LAKE WYLIE, S.C. Michelle Azzarello cried the day her family dropped her older sister off at summer camp.
She didnt weep because her sister left; Michelle wanted to go to camp, too. I remember thinking, I want to make a lot of friends, too! she says.
When she turned 8, Michelle got her chance, attending a two-week summer session at YMCA Camp Thunderbird on Lake Wylie. Simply put: It was magical.
So magical that she has spent the past 12 summers there.
Michelle, now a 19-year-old graduate of Providence High, is a junior camp counselor for cabin No. 1, a group of 7- and 8-year-old girls. Her goal: To be a positive role model, just as her counselors were for her.
Each summer, Camp Thunderbird hosts about 2,400 campers, ages 7-16, says Kaye Carraway, associate resident camp director. Managing that many kids takes 90 counselors, 60 junior counselors and 46 counselors-in-training, plus four year-round staff. Junior counselors must be rising high school seniors or college freshmen.
Being a camp counselor is more than job its a selfless commitment to others, says Bobby Harris, executive director at the camp. To be a camp counselor, you have to have a big heart and a willingness to love all children. Not everybody can do this.
Standing on a sandy strip of beach at the lake, Michelle straps on a life jacket before swimming out to a line of small sailboats tied together. She wiggles onboard one, alongside two campers and a fellow counselor.
For all 10 weeks, Michelle is stationed at sailing. She spends about eight hours a day on the water, teaching parts of the boat, how to drop a sail and how to maneuver.
As a motorboat tows the string of sailors to the middle of the lake for sailing practice, Michelle rattles off terminology bow, starboard, keel, cleat knot.
Once they get to the center of the lake, campers will be quizzed. When they pass, they are taught how to capsize their vessels and flip the boat upright in case of emergency.
Michelles campers pass, cheer, then promptly capsize their sailboat. Michelle climbs atop the keel and shouts camp songs in celebration, while campers stretch out on the bottom of the boat to sunbathe.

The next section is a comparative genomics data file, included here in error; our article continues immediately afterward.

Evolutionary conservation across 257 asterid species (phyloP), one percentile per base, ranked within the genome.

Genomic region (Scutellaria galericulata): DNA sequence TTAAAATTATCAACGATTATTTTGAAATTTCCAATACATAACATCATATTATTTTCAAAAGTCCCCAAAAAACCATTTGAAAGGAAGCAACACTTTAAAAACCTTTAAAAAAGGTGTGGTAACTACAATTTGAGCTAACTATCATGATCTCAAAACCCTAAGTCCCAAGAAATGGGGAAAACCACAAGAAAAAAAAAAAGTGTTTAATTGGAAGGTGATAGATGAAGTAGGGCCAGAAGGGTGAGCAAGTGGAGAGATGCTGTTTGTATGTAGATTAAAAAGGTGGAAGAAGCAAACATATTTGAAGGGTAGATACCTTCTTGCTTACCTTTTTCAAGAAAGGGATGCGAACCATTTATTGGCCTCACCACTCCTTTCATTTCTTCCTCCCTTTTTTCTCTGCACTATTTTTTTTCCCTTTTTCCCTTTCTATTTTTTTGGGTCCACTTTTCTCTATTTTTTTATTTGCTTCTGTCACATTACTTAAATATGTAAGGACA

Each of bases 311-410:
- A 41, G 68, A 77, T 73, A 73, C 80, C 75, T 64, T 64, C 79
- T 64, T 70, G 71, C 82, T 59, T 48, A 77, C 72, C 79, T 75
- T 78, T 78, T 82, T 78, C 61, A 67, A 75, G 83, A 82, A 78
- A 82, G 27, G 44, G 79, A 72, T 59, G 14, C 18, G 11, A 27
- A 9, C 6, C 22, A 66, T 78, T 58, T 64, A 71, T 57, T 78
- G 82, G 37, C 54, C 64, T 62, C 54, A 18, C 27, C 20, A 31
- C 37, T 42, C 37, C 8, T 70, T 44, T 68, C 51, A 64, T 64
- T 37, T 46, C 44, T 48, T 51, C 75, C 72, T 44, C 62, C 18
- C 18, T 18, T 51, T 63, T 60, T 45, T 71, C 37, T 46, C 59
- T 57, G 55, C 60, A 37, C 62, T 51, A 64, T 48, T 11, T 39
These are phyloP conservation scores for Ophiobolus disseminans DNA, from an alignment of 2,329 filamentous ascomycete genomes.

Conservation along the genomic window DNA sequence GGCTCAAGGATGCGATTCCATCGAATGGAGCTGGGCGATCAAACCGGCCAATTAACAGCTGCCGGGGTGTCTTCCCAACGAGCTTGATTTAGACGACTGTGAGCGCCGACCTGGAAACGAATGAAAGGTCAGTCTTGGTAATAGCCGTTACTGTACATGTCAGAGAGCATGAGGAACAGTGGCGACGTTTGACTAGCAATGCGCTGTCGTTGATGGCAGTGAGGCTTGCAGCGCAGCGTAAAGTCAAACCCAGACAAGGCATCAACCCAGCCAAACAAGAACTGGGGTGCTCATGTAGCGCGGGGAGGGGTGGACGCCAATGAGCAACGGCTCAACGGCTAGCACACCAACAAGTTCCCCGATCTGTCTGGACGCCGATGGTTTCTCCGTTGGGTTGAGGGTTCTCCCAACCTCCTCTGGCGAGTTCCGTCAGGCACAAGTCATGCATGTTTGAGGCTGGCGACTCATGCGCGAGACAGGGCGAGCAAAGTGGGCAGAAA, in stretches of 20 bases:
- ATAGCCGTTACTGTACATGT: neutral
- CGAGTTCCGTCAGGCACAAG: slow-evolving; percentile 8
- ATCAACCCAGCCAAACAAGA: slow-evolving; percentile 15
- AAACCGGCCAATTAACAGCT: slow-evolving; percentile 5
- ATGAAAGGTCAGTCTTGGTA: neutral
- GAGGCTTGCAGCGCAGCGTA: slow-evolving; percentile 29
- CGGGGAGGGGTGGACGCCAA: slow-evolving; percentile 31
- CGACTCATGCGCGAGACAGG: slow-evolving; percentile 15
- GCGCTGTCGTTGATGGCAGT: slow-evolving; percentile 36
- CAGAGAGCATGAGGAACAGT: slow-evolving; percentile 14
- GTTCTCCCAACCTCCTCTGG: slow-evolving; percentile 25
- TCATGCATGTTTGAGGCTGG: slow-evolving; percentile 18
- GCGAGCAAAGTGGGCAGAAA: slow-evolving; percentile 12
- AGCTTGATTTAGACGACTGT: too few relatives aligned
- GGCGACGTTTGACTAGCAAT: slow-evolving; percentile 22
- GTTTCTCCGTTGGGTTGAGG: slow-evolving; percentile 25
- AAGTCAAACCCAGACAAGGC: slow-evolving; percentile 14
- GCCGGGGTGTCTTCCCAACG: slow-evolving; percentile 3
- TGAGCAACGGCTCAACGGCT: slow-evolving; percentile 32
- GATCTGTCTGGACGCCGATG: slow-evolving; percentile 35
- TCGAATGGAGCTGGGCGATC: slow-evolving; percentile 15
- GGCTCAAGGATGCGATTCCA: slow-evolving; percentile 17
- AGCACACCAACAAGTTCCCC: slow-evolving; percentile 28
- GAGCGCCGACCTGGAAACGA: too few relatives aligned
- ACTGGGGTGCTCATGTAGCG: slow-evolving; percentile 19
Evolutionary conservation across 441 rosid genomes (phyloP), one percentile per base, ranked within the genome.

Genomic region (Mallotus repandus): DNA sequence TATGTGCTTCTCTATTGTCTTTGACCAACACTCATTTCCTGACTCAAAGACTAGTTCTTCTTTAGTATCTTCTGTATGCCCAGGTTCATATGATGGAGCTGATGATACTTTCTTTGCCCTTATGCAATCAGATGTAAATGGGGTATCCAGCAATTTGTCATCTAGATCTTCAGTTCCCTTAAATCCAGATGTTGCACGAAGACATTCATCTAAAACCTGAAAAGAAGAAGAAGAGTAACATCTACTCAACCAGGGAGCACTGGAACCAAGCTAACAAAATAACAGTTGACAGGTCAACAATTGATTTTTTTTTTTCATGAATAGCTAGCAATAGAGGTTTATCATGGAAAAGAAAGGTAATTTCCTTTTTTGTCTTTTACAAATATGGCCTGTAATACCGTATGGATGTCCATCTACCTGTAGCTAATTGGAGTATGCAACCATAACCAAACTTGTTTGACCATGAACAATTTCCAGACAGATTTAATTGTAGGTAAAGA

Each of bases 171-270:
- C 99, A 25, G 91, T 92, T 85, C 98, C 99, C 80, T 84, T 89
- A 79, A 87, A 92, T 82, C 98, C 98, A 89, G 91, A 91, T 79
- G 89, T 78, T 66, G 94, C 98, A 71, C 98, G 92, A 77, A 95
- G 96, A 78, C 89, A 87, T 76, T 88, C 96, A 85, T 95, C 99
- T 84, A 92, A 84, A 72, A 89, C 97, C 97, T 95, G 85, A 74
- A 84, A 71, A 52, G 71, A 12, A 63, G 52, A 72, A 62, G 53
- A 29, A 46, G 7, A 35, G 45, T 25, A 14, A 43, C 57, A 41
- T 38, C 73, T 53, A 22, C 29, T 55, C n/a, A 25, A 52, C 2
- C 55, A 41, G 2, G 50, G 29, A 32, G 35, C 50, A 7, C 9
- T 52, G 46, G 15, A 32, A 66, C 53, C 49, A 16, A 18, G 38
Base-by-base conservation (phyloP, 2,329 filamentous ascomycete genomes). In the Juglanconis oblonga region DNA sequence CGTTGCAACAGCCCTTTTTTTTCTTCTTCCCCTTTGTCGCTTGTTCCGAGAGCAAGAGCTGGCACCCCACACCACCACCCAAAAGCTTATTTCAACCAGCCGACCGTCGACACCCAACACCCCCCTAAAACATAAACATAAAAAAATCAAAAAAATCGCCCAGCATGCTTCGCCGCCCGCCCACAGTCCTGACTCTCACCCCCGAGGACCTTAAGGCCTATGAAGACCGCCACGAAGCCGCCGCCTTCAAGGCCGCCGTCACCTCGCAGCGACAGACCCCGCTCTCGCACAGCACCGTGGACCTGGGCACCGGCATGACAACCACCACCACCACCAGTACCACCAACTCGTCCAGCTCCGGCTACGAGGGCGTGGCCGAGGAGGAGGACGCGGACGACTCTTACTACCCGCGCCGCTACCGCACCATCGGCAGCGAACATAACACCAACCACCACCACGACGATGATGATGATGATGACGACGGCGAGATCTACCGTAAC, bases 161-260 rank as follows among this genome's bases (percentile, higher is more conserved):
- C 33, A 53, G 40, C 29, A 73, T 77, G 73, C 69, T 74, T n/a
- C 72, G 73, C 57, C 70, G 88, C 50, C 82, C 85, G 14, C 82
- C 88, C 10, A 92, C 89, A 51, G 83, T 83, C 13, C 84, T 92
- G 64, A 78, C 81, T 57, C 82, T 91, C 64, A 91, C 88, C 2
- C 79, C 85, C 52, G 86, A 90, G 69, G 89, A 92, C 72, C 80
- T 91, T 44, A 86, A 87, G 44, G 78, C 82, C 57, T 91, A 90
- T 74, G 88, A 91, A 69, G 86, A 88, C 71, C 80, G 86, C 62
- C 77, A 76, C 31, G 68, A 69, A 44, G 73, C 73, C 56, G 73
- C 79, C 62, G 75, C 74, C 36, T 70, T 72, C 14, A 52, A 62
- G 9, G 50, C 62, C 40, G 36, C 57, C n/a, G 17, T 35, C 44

Michelle believes the key to being a successful camp counselor is listening to campers and remaining positive in all situations. Her kids have opened up to her about divorce, being bullied, moving homes even boys.
After a day in the sun, counselors round up their campers to wash up before dinner in the dining hall. That day consisted of mac n cheese, ham, sweet potatoes and Christmas treats a meal suited for the Christmas in July theme that week at Camp Thunderbird.
Camper Shannon Karr sits on Michelles lap before dinner, chattering about her day. As the 7-year-old describes a lanyard she made at arts and crafts, her nose begins to run. Michelle uses the bottom of her bathing suit cover-up to wipe Shannons nose, and the little girl continues her conversation without missing a step.
This is why I love camp, Michelle says, smiling.
Shannon traveled from Charleston, W.Va., and this is her first experience at overnight camp. She says she was homesick at the beginning of camp, but now she doesnt want to leave. Michelle says its not often she deals with homesickness, but that it can be the jobs most challenging aspect.
Ladders! Clear! Zipping! Zip on!
High in the tree canopy, junior counselor Wes McDonald, from Atlanta, helps campers yell zip line safety commands before sending them off a platform into thin air. From the ground, one can only see a pair of dangling tennis shoes and two small hands gripping a thick rope.
Before each camper can fly, Wes inspects their harness. He tugs loose straps to tighten and shifts helmets until they are secure. This is his 10th year coming to camp, so he knows the drill. He spends most of the day stationed at the challenge course: rock walls, high wires and zip lines.
Wes is always helping people out, says Daniel Gershen, whos in Wes cabin for 13- to 16-year-old boys. Daniel, 13, from Jay M. Robinson Middle, says the first time he tried to complete a high ropes course, he got stuck at the top of a tower. My face was completely white. But Wes encouraged me to not be scared.
As a camp counselor, Wes says, its important to remember the days of being a camper the fears, the excitement and the encouragement his counselors provided.
The first night of every camp session, Wes says, he establishes rules for the campers: Respect each other, listen and have fun. Each two-week session, he aims for his campers to receive the honor cabin award, which goes to the best overall cabin at camp. Wes cabin has received this multiple times this summer.
The campers are always watching their counselors, he says. We want kids to feel like they can trust us ... This is a place that will shape their lives.
A campers perspective
Daniel wants to become a counselor and figures hell need to develop leadership skills first. So he is working hard to earn bandana points, awarded for completing water and land challenges.
Shannon says of Michelle: Shes so nice and shes taught me how to be nice. To become a counselor, Shannon thinks, shell need to be able to talk to people and learn how to be a lifeguard.
In the fall, Michelle will return to Clemson University, where she is a sophomore studying medicine. Wes will start at UNC Chapel Hill. They will leave behind kayaking, rock walls, cabins without air conditioning and at least two campers determined to become just like them.